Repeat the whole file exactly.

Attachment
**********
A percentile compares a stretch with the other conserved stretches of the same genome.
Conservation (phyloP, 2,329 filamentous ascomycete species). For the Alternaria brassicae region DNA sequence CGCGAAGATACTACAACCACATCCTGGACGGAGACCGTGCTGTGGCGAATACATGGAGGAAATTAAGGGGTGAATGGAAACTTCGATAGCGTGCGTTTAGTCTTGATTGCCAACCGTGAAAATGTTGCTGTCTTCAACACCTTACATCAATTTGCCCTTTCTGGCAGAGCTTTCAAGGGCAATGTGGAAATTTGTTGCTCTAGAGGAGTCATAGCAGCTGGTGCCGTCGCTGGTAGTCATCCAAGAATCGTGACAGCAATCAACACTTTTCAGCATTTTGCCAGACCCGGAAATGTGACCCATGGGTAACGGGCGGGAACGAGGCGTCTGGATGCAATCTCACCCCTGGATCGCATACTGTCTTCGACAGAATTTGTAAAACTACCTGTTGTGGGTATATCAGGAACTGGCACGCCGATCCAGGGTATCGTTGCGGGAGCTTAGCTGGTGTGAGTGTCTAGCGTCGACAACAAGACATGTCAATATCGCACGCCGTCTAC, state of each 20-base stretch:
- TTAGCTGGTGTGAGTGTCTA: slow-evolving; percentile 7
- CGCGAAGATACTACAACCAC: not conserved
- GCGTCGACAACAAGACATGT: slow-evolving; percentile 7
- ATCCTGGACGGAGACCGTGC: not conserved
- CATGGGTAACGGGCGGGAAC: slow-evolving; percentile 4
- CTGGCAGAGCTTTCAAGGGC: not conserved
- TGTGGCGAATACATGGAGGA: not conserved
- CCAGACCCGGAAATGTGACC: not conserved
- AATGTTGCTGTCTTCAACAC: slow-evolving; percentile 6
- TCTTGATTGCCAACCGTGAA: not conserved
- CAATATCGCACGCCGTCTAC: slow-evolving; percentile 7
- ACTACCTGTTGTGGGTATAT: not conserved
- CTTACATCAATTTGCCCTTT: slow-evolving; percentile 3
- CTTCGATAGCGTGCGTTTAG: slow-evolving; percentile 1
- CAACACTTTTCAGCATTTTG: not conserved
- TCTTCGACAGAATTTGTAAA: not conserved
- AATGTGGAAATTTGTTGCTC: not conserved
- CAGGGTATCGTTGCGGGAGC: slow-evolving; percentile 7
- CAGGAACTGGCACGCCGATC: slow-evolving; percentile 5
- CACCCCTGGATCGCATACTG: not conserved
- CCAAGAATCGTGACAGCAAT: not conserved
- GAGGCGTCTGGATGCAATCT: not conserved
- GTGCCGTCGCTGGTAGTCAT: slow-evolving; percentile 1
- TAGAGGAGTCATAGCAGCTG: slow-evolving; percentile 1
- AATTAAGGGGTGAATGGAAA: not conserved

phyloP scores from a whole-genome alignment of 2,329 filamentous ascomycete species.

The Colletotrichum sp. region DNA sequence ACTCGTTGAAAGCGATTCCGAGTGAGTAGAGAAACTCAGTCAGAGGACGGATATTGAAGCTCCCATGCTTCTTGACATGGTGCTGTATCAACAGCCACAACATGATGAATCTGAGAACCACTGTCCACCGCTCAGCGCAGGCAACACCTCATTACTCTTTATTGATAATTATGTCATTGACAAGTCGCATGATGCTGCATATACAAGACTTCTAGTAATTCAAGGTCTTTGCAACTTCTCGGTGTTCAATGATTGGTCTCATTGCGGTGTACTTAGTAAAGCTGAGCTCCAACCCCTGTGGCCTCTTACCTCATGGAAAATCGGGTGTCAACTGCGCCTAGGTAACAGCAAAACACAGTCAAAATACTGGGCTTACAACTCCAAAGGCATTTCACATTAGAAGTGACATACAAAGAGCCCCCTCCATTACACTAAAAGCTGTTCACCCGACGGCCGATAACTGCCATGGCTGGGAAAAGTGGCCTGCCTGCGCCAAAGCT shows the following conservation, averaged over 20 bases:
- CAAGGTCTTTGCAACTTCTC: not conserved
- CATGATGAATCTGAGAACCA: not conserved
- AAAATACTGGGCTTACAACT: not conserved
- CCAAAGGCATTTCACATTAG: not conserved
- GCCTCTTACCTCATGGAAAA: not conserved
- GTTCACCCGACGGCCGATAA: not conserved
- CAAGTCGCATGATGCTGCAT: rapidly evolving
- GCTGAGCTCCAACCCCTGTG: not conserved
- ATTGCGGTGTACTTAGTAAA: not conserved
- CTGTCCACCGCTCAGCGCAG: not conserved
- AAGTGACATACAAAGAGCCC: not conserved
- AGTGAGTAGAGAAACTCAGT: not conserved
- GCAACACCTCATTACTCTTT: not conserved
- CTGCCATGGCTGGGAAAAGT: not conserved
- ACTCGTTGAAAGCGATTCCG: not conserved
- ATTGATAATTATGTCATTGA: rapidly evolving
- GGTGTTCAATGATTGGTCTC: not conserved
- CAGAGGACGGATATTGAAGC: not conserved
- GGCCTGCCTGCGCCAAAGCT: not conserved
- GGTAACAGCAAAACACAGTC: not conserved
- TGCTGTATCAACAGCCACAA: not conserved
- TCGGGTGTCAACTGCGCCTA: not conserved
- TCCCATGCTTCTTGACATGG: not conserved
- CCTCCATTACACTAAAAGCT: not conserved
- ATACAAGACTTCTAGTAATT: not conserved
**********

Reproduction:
A percentile compares a stretch with the other conserved stretches of the same genome.
Conservation (phyloP, 2,329 filamentous ascomycete species). For the Alternaria brassicae region DNA sequence CGCGAAGATACTACAACCACATCCTGGACGGAGACCGTGCTGTGGCGAATACATGGAGGAAATTAAGGGGTGAATGGAAACTTCGATAGCGTGCGTTTAGTCTTGATTGCCAACCGTGAAAATGTTGCTGTCTTCAACACCTTACATCAATTTGCCCTTTCTGGCAGAGCTTTCAAGGGCAATGTGGAAATTTGTTGCTCTAGAGGAGTCATAGCAGCTGGTGCCGTCGCTGGTAGTCATCCAAGAATCGTGACAGCAATCAACACTTTTCAGCATTTTGCCAGACCCGGAAATGTGACCCATGGGTAACGGGCGGGAACGAGGCGTCTGGATGCAATCTCACCCCTGGATCGCATACTGTCTTCGACAGAATTTGTAAAACTACCTGTTGTGGGTATATCAGGAACTGGCACGCCGATCCAGGGTATCGTTGCGGGAGCTTAGCTGGTGTGAGTGTCTAGCGTCGACAACAAGACATGTCAATATCGCACGCCGTCTAC, state of each 20-base stretch:
- TTAGCTGGTGTGAGTGTCTA: slow-evolving; percentile 7
- CGCGAAGATACTACAACCAC: not conserved
- GCGTCGACAACAAGACATGT: slow-evolving; percentile 7
- ATCCTGGACGGAGACCGTGC: not conserved
- CATGGGTAACGGGCGGGAAC: slow-evolving; percentile 4
- CTGGCAGAGCTTTCAAGGGC: not conserved
- TGTGGCGAATACATGGAGGA: not conserved
- CCAGACCCGGAAATGTGACC: not conserved
- AATGTTGCTGTCTTCAACAC: slow-evolving; percentile 6
- TCTTGATTGCCAACCGTGAA: not conserved
- CAATATCGCACGCCGTCTAC: slow-evolving; percentile 7
- ACTACCTGTTGTGGGTATAT: not conserved
- CTTACATCAATTTGCCCTTT: slow-evolving; percentile 3
- CTTCGATAGCGTGCGTTTAG: slow-evolving; percentile 1
- CAACACTTTTCAGCATTTTG: not conserved
- TCTTCGACAGAATTTGTAAA: not conserved
- AATGTGGAAATTTGTTGCTC: not conserved
- CAGGGTATCGTTGCGGGAGC: slow-evolving; percentile 7
- CAGGAACTGGCACGCCGATC: slow-evolving; percentile 5
- CACCCCTGGATCGCATACTG: not conserved
- CCAAGAATCGTGACAGCAAT: not conserved
- GAGGCGTCTGGATGCAATCT: not conserved
- GTGCCGTCGCTGGTAGTCAT: slow-evolving; percentile 1
- TAGAGGAGTCATAGCAGCTG: slow-evolving; percentile 1
- AATTAAGGGGTGAATGGAAA: not conserved

phyloP scores from a whole-genome alignment of 2,329 filamentous ascomycete species.

The Colletotrichum sp. region DNA sequence ACTCGTTGAAAGCGATTCCGAGTGAGTAGAGAAACTCAGTCAGAGGACGGATATTGAAGCTCCCATGCTTCTTGACATGGTGCTGTATCAACAGCCACAACATGATGAATCTGAGAACCACTGTCCACCGCTCAGCGCAGGCAACACCTCATTACTCTTTATTGATAATTATGTCATTGACAAGTCGCATGATGCTGCATATACAAGACTTCTAGTAATTCAAGGTCTTTGCAACTTCTCGGTGTTCAATGATTGGTCTCATTGCGGTGTACTTAGTAAAGCTGAGCTCCAACCCCTGTGGCCTCTTACCTCATGGAAAATCGGGTGTCAACTGCGCCTAGGTAACAGCAAAACACAGTCAAAATACTGGGCTTACAACTCCAAAGGCATTTCACATTAGAAGTGACATACAAAGAGCCCCCTCCATTACACTAAAAGCTGTTCACCCGACGGCCGATAACTGCCATGGCTGGGAAAAGTGGCCTGCCTGCGCCAAAGCT shows the following conservation, averaged over 20 bases:
- CAAGGTCTTTGCAACTTCTC: not conserved
- CATGATGAATCTGAGAACCA: not conserved
- AAAATACTGGGCTTACAACT: not conserved
- CCAAAGGCATTTCACATTAG: not conserved
- GCCTCTTACCTCATGGAAAA: not conserved
- GTTCACCCGACGGCCGATAA: not conserved
- CAAGTCGCATGATGCTGCAT: rapidly evolving
- GCTGAGCTCCAACCCCTGTG: not conserved
- ATTGCGGTGTACTTAGTAAA: not conserved
- CTGTCCACCGCTCAGCGCAG: not conserved
- AAGTGACATACAAAGAGCCC: not conserved
- AGTGAGTAGAGAAACTCAGT: not conserved
- GCAACACCTCATTACTCTTT: not conserved
- CTGCCATGGCTGGGAAAAGT: not conserved
- ACTCGTTGAAAGCGATTCCG: not conserved
- ATTGATAATTATGTCATTGA: rapidly evolving
- GGTGTTCAATGATTGGTCTC: not conserved
- CAGAGGACGGATATTGAAGC: not conserved
- GGCCTGCCTGCGCCAAAGCT: not conserved
- GGTAACAGCAAAACACAGTC: not conserved
- TGCTGTATCAACAGCCACAA: not conserved
- TCGGGTGTCAACTGCGCCTA: not conserved
- TCCCATGCTTCTTGACATGG: not conserved
- CCTCCATTACACTAAAAGCT: not conserved
- ATACAAGACTTCTAGTAATT: not conserved